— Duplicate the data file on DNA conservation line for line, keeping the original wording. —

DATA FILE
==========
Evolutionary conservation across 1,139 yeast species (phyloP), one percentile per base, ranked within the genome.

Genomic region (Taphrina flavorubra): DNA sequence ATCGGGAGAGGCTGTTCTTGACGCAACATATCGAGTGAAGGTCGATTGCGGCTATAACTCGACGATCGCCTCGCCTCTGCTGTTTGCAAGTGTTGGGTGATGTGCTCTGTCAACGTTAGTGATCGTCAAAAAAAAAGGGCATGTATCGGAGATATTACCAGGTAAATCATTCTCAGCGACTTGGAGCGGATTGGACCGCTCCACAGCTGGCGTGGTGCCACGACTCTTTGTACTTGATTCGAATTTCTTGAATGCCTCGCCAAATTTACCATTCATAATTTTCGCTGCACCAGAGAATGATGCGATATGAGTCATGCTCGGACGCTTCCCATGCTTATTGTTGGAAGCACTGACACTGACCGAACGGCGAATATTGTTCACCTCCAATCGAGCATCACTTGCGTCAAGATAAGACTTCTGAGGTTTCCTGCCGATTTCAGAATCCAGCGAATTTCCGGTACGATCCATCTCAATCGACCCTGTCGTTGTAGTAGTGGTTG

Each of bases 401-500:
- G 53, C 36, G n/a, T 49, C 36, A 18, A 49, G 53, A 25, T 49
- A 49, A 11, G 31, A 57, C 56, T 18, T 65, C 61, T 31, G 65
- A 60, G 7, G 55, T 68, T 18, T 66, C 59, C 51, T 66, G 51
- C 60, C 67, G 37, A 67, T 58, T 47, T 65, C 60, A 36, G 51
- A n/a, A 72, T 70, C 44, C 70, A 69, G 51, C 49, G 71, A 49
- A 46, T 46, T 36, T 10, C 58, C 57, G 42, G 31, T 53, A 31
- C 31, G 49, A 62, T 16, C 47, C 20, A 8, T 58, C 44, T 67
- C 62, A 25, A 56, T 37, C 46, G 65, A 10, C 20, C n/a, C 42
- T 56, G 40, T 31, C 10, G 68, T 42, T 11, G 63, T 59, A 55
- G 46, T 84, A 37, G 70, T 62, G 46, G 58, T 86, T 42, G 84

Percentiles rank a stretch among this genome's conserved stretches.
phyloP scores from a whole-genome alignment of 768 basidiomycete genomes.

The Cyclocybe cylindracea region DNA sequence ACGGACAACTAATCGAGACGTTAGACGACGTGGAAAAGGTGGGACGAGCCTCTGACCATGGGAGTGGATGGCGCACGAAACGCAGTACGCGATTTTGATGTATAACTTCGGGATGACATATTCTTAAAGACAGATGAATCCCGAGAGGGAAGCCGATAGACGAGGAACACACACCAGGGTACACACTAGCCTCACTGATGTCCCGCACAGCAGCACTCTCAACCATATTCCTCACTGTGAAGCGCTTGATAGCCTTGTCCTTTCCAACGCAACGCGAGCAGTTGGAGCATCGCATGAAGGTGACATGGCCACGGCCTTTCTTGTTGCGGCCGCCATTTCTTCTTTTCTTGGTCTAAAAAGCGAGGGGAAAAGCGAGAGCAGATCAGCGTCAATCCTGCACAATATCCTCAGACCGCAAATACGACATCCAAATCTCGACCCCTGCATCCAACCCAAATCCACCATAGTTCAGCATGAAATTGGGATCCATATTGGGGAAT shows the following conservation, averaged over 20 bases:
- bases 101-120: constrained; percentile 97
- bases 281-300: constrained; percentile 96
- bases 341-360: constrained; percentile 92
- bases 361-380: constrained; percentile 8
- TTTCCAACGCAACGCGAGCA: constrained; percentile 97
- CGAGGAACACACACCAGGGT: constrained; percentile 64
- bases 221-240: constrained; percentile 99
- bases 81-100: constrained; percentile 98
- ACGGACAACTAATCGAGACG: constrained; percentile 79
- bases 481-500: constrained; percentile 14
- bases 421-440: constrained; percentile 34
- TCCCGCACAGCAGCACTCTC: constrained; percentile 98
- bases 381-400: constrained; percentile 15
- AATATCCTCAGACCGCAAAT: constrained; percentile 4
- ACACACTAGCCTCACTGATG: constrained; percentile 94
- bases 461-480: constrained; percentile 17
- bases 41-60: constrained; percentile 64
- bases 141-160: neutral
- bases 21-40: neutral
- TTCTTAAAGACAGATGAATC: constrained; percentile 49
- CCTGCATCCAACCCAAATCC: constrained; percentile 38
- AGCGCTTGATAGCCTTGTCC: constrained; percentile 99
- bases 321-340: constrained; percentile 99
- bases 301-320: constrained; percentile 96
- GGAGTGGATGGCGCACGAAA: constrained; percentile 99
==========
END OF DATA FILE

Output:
Evolutionary conservation across 1,139 yeast species (phyloP), one percentile per base, ranked within the genome.

Genomic region (Taphrina flavorubra): DNA sequence ATCGGGAGAGGCTGTTCTTGACGCAACATATCGAGTGAAGGTCGATTGCGGCTATAACTCGACGATCGCCTCGCCTCTGCTGTTTGCAAGTGTTGGGTGATGTGCTCTGTCAACGTTAGTGATCGTCAAAAAAAAAGGGCATGTATCGGAGATATTACCAGGTAAATCATTCTCAGCGACTTGGAGCGGATTGGACCGCTCCACAGCTGGCGTGGTGCCACGACTCTTTGTACTTGATTCGAATTTCTTGAATGCCTCGCCAAATTTACCATTCATAATTTTCGCTGCACCAGAGAATGATGCGATATGAGTCATGCTCGGACGCTTCCCATGCTTATTGTTGGAAGCACTGACACTGACCGAACGGCGAATATTGTTCACCTCCAATCGAGCATCACTTGCGTCAAGATAAGACTTCTGAGGTTTCCTGCCGATTTCAGAATCCAGCGAATTTCCGGTACGATCCATCTCAATCGACCCTGTCGTTGTAGTAGTGGTTG

Each of bases 401-500:
- G 53, C 36, G n/a, T 49, C 36, A 18, A 49, G 53, A 25, T 49
- A 49, A 11, G 31, A 57, C 56, T 18, T 65, C 61, T 31, G 65
- A 60, G 7, G 55, T 68, T 18, T 66, C 59, C 51, T 66, G 51
- C 60, C 67, G 37, A 67, T 58, T 47, T 65, C 60, A 36, G 51
- A n/a, A 72, T 70, C 44, C 70, A 69, G 51, C 49, G 71, A 49
- A 46, T 46, T 36, T 10, C 58, C 57, G 42, G 31, T 53, A 31
- C 31, G 49, A 62, T 16, C 47, C 20, A 8, T 58, C 44, T 67
- C 62, A 25, A 56, T 37, C 46, G 65, A 10, C 20, C n/a, C 42
- T 56, G 40, T 31, C 10, G 68, T 42, T 11, G 63, T 59, A 55
- G 46, T 84, A 37, G 70, T 62, G 46, G 58, T 86, T 42, G 84

Percentiles rank a stretch among this genome's conserved stretches.
phyloP scores from a whole-genome alignment of 768 basidiomycete genomes.

The Cyclocybe cylindracea region DNA sequence ACGGACAACTAATCGAGACGTTAGACGACGTGGAAAAGGTGGGACGAGCCTCTGACCATGGGAGTGGATGGCGCACGAAACGCAGTACGCGATTTTGATGTATAACTTCGGGATGACATATTCTTAAAGACAGATGAATCCCGAGAGGGAAGCCGATAGACGAGGAACACACACCAGGGTACACACTAGCCTCACTGATGTCCCGCACAGCAGCACTCTCAACCATATTCCTCACTGTGAAGCGCTTGATAGCCTTGTCCTTTCCAACGCAACGCGAGCAGTTGGAGCATCGCATGAAGGTGACATGGCCACGGCCTTTCTTGTTGCGGCCGCCATTTCTTCTTTTCTTGGTCTAAAAAGCGAGGGGAAAAGCGAGAGCAGATCAGCGTCAATCCTGCACAATATCCTCAGACCGCAAATACGACATCCAAATCTCGACCCCTGCATCCAACCCAAATCCACCATAGTTCAGCATGAAATTGGGATCCATATTGGGGAAT shows the following conservation, averaged over 20 bases:
- bases 101-120: constrained; percentile 97
- bases 281-300: constrained; percentile 96
- bases 341-360: constrained; percentile 92
- bases 361-380: constrained; percentile 8
- TTTCCAACGCAACGCGAGCA: constrained; percentile 97
- CGAGGAACACACACCAGGGT: constrained; percentile 64
- bases 221-240: constrained; percentile 99
- bases 81-100: constrained; percentile 98
- ACGGACAACTAATCGAGACG: constrained; percentile 79
- bases 481-500: constrained; percentile 14
- bases 421-440: constrained; percentile 34
- TCCCGCACAGCAGCACTCTC: constrained; percentile 98
- bases 381-400: constrained; percentile 15
- AATATCCTCAGACCGCAAAT: constrained; percentile 4
- ACACACTAGCCTCACTGATG: constrained; percentile 94
- bases 461-480: constrained; percentile 17
- bases 41-60: constrained; percentile 64
- bases 141-160: neutral
- bases 21-40: neutral
- TTCTTAAAGACAGATGAATC: constrained; percentile 49
- CCTGCATCCAACCCAAATCC: constrained; percentile 38
- AGCGCTTGATAGCCTTGTCC: constrained; percentile 99
- bases 321-340: constrained; percentile 99
- bases 301-320: constrained; percentile 96
- GGAGTGGATGGCGCACGAAA: constrained; percentile 99